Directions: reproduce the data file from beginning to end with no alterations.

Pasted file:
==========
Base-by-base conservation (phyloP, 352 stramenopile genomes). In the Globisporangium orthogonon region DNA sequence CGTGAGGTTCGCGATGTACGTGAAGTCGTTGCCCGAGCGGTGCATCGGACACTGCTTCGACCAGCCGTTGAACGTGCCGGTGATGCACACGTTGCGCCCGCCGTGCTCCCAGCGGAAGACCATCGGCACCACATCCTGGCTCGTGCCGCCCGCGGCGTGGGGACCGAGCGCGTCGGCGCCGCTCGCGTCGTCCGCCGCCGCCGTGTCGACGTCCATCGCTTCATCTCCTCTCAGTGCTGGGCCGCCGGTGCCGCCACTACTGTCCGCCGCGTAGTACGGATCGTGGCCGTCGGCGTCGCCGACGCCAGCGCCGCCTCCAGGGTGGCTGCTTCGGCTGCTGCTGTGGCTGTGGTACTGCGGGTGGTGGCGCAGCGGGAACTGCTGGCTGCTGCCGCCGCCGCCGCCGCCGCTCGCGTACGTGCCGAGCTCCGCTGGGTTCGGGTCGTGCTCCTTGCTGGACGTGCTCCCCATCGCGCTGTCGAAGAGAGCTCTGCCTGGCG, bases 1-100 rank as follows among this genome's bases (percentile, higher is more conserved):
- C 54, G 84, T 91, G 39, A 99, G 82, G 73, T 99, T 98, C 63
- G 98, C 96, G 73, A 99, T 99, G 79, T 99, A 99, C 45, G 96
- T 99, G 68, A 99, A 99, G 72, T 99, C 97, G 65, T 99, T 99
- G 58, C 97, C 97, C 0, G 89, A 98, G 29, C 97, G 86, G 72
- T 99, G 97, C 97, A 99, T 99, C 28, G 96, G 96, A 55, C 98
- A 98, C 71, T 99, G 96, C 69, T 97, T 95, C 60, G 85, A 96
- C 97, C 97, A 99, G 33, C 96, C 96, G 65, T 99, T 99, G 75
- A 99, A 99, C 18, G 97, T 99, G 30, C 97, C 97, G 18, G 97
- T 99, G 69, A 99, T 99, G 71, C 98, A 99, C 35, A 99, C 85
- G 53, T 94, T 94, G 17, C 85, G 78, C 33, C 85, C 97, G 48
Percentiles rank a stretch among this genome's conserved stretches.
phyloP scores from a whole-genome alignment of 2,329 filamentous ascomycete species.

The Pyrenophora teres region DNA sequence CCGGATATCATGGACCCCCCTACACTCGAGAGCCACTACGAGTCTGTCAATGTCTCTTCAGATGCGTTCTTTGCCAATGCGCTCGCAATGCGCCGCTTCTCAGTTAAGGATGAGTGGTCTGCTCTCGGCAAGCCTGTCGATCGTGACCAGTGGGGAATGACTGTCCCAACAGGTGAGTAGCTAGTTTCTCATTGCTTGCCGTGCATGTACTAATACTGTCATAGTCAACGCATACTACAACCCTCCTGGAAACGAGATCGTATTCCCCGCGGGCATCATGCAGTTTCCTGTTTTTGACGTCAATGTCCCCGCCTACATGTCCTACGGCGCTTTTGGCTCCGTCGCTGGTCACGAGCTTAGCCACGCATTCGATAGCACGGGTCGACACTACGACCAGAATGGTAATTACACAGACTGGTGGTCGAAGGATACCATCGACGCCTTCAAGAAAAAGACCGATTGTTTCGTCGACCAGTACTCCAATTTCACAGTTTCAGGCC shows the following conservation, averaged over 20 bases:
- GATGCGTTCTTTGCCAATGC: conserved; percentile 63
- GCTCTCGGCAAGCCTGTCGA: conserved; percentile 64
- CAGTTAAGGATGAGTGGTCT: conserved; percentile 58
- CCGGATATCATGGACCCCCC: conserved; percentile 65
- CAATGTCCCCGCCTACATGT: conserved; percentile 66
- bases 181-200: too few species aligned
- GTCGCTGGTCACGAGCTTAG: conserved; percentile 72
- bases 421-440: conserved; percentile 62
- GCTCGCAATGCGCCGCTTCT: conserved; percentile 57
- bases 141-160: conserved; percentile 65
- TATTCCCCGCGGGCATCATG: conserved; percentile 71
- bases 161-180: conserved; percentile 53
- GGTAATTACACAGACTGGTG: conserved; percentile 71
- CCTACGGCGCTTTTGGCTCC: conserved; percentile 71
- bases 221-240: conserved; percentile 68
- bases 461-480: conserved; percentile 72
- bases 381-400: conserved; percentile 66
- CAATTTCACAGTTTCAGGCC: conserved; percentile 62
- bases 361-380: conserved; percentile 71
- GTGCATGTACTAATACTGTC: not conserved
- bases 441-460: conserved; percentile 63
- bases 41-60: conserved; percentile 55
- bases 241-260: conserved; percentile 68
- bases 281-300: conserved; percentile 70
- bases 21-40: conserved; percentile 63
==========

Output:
Base-by-base conservation (phyloP, 352 stramenopile genomes). In the Globisporangium orthogonon region DNA sequence CGTGAGGTTCGCGATGTACGTGAAGTCGTTGCCCGAGCGGTGCATCGGACACTGCTTCGACCAGCCGTTGAACGTGCCGGTGATGCACACGTTGCGCCCGCCGTGCTCCCAGCGGAAGACCATCGGCACCACATCCTGGCTCGTGCCGCCCGCGGCGTGGGGACCGAGCGCGTCGGCGCCGCTCGCGTCGTCCGCCGCCGCCGTGTCGACGTCCATCGCTTCATCTCCTCTCAGTGCTGGGCCGCCGGTGCCGCCACTACTGTCCGCCGCGTAGTACGGATCGTGGCCGTCGGCGTCGCCGACGCCAGCGCCGCCTCCAGGGTGGCTGCTTCGGCTGCTGCTGTGGCTGTGGTACTGCGGGTGGTGGCGCAGCGGGAACTGCTGGCTGCTGCCGCCGCCGCCGCCGCCGCTCGCGTACGTGCCGAGCTCCGCTGGGTTCGGGTCGTGCTCCTTGCTGGACGTGCTCCCCATCGCGCTGTCGAAGAGAGCTCTGCCTGGCG, bases 1-100 rank as follows among this genome's bases (percentile, higher is more conserved):
- C 54, G 84, T 91, G 39, A 99, G 82, G 73, T 99, T 98, C 63
- G 98, C 96, G 73, A 99, T 99, G 79, T 99, A 99, C 45, G 96
- T 99, G 68, A 99, A 99, G 72, T 99, C 97, G 65, T 99, T 99
- G 58, C 97, C 97, C 0, G 89, A 98, G 29, C 97, G 86, G 72
- T 99, G 97, C 97, A 99, T 99, C 28, G 96, G 96, A 55, C 98
- A 98, C 71, T 99, G 96, C 69, T 97, T 95, C 60, G 85, A 96
- C 97, C 97, A 99, G 33, C 96, C 96, G 65, T 99, T 99, G 75
- A 99, A 99, C 18, G 97, T 99, G 30, C 97, C 97, G 18, G 97
- T 99, G 69, A 99, T 99, G 71, C 98, A 99, C 35, A 99, C 85
- G 53, T 94, T 94, G 17, C 85, G 78, C 33, C 85, C 97, G 48
Percentiles rank a stretch among this genome's conserved stretches.
phyloP scores from a whole-genome alignment of 2,329 filamentous ascomycete species.

The Pyrenophora teres region DNA sequence CCGGATATCATGGACCCCCCTACACTCGAGAGCCACTACGAGTCTGTCAATGTCTCTTCAGATGCGTTCTTTGCCAATGCGCTCGCAATGCGCCGCTTCTCAGTTAAGGATGAGTGGTCTGCTCTCGGCAAGCCTGTCGATCGTGACCAGTGGGGAATGACTGTCCCAACAGGTGAGTAGCTAGTTTCTCATTGCTTGCCGTGCATGTACTAATACTGTCATAGTCAACGCATACTACAACCCTCCTGGAAACGAGATCGTATTCCCCGCGGGCATCATGCAGTTTCCTGTTTTTGACGTCAATGTCCCCGCCTACATGTCCTACGGCGCTTTTGGCTCCGTCGCTGGTCACGAGCTTAGCCACGCATTCGATAGCACGGGTCGACACTACGACCAGAATGGTAATTACACAGACTGGTGGTCGAAGGATACCATCGACGCCTTCAAGAAAAAGACCGATTGTTTCGTCGACCAGTACTCCAATTTCACAGTTTCAGGCC shows the following conservation, averaged over 20 bases:
- GATGCGTTCTTTGCCAATGC: conserved; percentile 63
- GCTCTCGGCAAGCCTGTCGA: conserved; percentile 64
- CAGTTAAGGATGAGTGGTCT: conserved; percentile 58
- CCGGATATCATGGACCCCCC: conserved; percentile 65
- CAATGTCCCCGCCTACATGT: conserved; percentile 66
- bases 181-200: too few species aligned
- GTCGCTGGTCACGAGCTTAG: conserved; percentile 72
- bases 421-440: conserved; percentile 62
- GCTCGCAATGCGCCGCTTCT: conserved; percentile 57
- bases 141-160: conserved; percentile 65
- TATTCCCCGCGGGCATCATG: conserved; percentile 71
- bases 161-180: conserved; percentile 53
- GGTAATTACACAGACTGGTG: conserved; percentile 71
- CCTACGGCGCTTTTGGCTCC: conserved; percentile 71
- bases 221-240: conserved; percentile 68
- bases 461-480: conserved; percentile 72
- bases 381-400: conserved; percentile 66
- CAATTTCACAGTTTCAGGCC: conserved; percentile 62
- bases 361-380: conserved; percentile 71
- GTGCATGTACTAATACTGTC: not conserved
- bases 441-460: conserved; percentile 63
- bases 41-60: conserved; percentile 55
- bases 241-260: conserved; percentile 68
- bases 281-300: conserved; percentile 70
- bases 21-40: conserved; percentile 63